shall endure, and when marble and bronze have perished, they shall " still live " in
memory so long as men shall reverence law and honor patriotism and love liberty. —
Edward Everett.

Glorious and meet
To honor thus the dead,
Who chose the better part
And for their country bled.

— Richard Watson Gilder.

"Dead on the field of honor!" This is the record of thousands of unnamed
men, whose influence upon other generations is associated with no personal distinc-
tion, but whose sacrifice will lend undying lustre to the nation's archives, and richer
capacity to the national life. — E. A. Chapin.

Soft stream the sunshine overhead,
Green grow the grasses on your graves;

Heaven will remember you, though dead,
Ungarlanded, immortal braves.

— Harper's Magazine.

Those who fought against us, are now of us and with us reverently acknowledge
that above all the desires of men move the majestic laws of God, evolving alike
from victory or defeat of nations, a substantial good for all His children. — Gen.
George A. Sheridan.

Sleep soldiers! still in honored rest

Your truth and valor wearing;
The bravest are the tenderest, —

The loving are the daring.

— Bayard Taylor.

We join you in setting apart this land as an undying monument of peace, brother-
hood, and perpetual Union. We unite in the solemn consecration of these hallowed
hills as a holy, eternal pledge of fidelity to the life, freedom and unity of this cherished
Republic. — Gen. John B. Gordon, Address on behalf of Confederate veterans, Gettys-
burg, Pa., July 3, 1888.



212 MANUAL OF PATRIOTISM.

A debt we ne'er can pay

To them is justly due,
And, to the Nation's latest day,
Our children's children still shall say,

" They died for me and you."

— Anon.

By the homely traditions of the fireside, by the headstones in the churchyard
consecrated to those whose forms repose far off in rude graves, or sleep beneath the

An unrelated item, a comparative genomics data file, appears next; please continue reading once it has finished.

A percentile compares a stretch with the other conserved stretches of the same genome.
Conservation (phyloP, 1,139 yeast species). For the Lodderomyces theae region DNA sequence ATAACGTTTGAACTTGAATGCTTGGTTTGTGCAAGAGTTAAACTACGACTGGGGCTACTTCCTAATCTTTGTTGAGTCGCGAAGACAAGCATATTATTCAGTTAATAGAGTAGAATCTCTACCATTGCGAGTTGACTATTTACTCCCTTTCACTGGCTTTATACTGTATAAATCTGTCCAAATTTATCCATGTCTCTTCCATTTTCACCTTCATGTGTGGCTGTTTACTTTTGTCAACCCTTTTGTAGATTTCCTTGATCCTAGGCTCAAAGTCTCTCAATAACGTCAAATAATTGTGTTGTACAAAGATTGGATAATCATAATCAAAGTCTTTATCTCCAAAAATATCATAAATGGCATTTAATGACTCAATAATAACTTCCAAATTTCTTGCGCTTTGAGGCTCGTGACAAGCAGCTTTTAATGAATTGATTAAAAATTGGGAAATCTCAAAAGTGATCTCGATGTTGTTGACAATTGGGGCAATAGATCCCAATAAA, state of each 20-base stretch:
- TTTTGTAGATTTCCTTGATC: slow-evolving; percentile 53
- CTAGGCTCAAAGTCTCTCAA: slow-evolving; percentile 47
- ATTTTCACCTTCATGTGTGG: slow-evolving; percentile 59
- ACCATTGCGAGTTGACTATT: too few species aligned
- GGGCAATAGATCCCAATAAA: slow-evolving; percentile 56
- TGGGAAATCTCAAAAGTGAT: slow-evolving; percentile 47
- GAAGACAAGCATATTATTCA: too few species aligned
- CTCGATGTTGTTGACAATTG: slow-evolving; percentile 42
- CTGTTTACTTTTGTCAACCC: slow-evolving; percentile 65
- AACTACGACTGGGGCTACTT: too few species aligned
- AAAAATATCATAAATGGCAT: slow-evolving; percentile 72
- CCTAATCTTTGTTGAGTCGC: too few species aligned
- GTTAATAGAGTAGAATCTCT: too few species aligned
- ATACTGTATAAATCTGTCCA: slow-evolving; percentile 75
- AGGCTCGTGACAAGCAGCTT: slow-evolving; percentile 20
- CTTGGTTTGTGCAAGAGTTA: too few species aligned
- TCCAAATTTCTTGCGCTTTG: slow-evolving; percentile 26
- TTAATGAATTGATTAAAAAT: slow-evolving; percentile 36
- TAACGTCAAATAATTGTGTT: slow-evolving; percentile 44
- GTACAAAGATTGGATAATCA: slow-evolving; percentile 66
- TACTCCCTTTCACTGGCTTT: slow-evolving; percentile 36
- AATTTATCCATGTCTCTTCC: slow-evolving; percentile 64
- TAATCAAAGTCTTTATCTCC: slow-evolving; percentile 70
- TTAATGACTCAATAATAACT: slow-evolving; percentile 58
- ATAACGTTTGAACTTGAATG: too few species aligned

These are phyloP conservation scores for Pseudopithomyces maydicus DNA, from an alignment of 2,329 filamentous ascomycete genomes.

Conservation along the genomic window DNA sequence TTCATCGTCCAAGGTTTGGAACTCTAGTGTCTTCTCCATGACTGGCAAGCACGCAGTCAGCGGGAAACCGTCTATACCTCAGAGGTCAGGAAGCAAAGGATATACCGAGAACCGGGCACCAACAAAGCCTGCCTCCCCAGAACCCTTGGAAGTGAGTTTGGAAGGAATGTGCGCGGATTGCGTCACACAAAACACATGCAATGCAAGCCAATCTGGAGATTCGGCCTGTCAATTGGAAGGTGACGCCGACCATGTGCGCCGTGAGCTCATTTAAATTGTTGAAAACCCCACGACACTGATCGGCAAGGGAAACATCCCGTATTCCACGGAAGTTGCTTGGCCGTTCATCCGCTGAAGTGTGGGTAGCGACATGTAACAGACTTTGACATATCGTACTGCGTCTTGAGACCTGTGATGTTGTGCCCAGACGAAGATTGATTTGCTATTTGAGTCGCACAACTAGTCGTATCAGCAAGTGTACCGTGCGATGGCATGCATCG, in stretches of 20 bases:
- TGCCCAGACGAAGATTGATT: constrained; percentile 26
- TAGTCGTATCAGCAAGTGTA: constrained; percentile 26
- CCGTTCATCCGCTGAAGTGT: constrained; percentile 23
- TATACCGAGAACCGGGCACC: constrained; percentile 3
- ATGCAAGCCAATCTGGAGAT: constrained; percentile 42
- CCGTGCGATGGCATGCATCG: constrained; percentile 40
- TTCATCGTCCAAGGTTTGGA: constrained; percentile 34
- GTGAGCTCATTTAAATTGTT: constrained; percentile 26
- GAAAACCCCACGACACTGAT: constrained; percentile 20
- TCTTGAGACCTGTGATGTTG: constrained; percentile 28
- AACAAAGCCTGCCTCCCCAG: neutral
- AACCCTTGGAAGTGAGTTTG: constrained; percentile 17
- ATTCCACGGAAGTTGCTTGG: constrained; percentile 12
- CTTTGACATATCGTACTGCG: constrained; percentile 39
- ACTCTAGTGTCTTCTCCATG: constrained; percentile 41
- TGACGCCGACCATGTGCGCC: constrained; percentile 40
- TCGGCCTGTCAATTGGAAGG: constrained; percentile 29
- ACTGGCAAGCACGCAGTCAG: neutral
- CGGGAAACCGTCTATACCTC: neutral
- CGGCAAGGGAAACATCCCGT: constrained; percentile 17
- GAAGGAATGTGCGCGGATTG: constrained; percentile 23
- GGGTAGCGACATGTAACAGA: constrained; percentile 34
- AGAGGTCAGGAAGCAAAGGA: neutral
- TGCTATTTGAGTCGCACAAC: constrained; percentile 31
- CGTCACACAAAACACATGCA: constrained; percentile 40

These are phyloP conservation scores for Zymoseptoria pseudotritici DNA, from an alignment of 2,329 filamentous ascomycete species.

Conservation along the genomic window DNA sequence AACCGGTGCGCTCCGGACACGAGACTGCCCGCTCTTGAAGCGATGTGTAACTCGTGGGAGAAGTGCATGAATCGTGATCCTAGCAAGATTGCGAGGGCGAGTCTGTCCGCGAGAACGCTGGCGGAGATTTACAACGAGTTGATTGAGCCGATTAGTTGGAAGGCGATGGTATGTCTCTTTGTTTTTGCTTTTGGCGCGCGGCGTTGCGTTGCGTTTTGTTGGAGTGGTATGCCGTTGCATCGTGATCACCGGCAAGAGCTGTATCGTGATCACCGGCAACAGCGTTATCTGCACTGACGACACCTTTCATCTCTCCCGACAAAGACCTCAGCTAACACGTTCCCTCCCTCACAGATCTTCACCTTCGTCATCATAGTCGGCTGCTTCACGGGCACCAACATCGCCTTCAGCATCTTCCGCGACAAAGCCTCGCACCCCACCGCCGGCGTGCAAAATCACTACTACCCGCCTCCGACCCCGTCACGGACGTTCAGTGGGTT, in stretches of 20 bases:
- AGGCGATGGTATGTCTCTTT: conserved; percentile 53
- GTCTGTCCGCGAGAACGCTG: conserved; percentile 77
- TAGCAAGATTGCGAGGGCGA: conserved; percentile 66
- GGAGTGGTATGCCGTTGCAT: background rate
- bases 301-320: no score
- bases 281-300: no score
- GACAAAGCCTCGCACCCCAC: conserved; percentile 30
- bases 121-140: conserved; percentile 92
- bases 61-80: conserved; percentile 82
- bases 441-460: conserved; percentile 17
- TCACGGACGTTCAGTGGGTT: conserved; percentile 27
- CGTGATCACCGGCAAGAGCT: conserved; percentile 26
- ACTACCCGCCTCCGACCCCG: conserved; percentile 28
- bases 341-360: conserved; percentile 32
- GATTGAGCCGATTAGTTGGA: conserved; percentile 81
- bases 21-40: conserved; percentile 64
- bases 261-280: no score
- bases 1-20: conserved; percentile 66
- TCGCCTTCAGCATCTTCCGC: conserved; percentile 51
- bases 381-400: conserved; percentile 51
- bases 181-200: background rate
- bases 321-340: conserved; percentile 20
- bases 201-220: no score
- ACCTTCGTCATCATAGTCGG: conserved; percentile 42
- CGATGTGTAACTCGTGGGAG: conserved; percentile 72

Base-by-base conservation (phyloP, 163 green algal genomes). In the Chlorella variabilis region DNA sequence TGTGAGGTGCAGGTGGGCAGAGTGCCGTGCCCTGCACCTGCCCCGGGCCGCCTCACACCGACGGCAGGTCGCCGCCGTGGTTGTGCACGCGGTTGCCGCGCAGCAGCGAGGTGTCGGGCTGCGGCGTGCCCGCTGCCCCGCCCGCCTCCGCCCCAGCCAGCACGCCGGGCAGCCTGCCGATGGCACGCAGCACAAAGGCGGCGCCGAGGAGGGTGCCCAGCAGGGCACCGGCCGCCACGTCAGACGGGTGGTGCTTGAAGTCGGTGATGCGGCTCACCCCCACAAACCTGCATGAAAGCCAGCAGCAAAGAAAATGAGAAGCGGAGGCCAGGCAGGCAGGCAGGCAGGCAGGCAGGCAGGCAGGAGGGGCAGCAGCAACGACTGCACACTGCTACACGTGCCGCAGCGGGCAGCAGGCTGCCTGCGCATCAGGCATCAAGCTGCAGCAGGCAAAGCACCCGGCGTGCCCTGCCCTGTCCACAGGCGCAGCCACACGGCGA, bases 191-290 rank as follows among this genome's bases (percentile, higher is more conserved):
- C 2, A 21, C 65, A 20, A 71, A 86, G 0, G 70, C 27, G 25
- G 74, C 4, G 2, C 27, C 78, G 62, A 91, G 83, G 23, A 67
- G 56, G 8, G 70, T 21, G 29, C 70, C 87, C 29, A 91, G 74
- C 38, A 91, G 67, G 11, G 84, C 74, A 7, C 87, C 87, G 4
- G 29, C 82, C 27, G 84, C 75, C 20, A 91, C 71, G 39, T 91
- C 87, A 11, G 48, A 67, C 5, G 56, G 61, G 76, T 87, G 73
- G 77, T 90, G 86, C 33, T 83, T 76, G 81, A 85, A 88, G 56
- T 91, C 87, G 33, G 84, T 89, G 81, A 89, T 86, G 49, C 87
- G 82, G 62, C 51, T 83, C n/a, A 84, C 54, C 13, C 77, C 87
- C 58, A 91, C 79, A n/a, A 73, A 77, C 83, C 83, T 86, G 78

sea, embalmed in the memory of succeeding generations of parents and children, the
heroic dead will live on in immortal youth. — Governor Andrew, of Massachusetts.

So close the Blue and Gray have fought,

So near they lowly lie,
God grant, that now their life-work wrought,

Their arms be linked on high



Peace blesses all our happy land,

One flag from lake to sea.
Great God! each loyal heart and hand,

And voice is praising Thee.

— D. H. Kent.

To-day it is the highest duty of all, no matter on what side they were, but above
all of those who have struggled for the preservation of the Union, to strive that it
become one of generous confidence in which all the States shall, as of old, stand
shoulder to shoulder, if need be, against the world in arms. — Ex-Attorney-General
Charles Devens.



SELECTIONS.

Your marches, sieges, and battles, in distance, duration, resolu-
tion, and brilliancy of results, dim the luster of the world's past
military achievements, and will be the patriot's precedent in de-
fense of liberty and right in all time to come. In obedience to
your country's call, you left your homes and families, and volunteered
in her defense. Victory has crowned your valor, and secured the pur-
pose of your patriotic hearts; and with the gratitude of your country-
men, and the highest honors a great and free nation can accord, you



THE FLAG HALLOWS MEMORIAL DAY.



213



will soon be permitted to return to your homes and families, conscious
of having discharged the highest duties of American citizens. — Ulysses
S. Grant (from his farewell to the Union Army).

The soldiers of the Republic were not seekers after vulgar glory.
They were not animated by the hope of plunder or the love of con-
quest. They fought to preserve the blessings of liberty and that their
children might have peace. They were the defenders of humanity, the
destroyers of prejudice, the breakers of chains, and in the name of the
future they slew the monster of their time. All honor to the Brave!
They kept our country on the map of the world, and our flag in heaven.
The soldiers of the Republic finished what the soldiers of the Revolu-
tion commenced. They relighted the torch that fell from their august
hands and filled the world again with light. — Robert G. Ingersoll.

Grander than the Greek, nobler than the Roman, the soldiers of
the Republic, with patriotism as taintless as the air, battled for the
rights of others; for the nobility of labor; fought that mothers might
own their babes; that arrogant idleness should not scar the back of
patient toil; and that our country should not be a many-headed mon-
ster made of warring states, but a nation, sovereign, grand, and free.
Blood was water, money, leaves, and life was common air until one
flag floated over a Republic, without a master and without a slave.
The soldiers of the Union saved the South as well as the North. They
made us a nation. Their victory made us free and rendered tyranny
in every other land as insecure as snow upon volcano lips. They rolled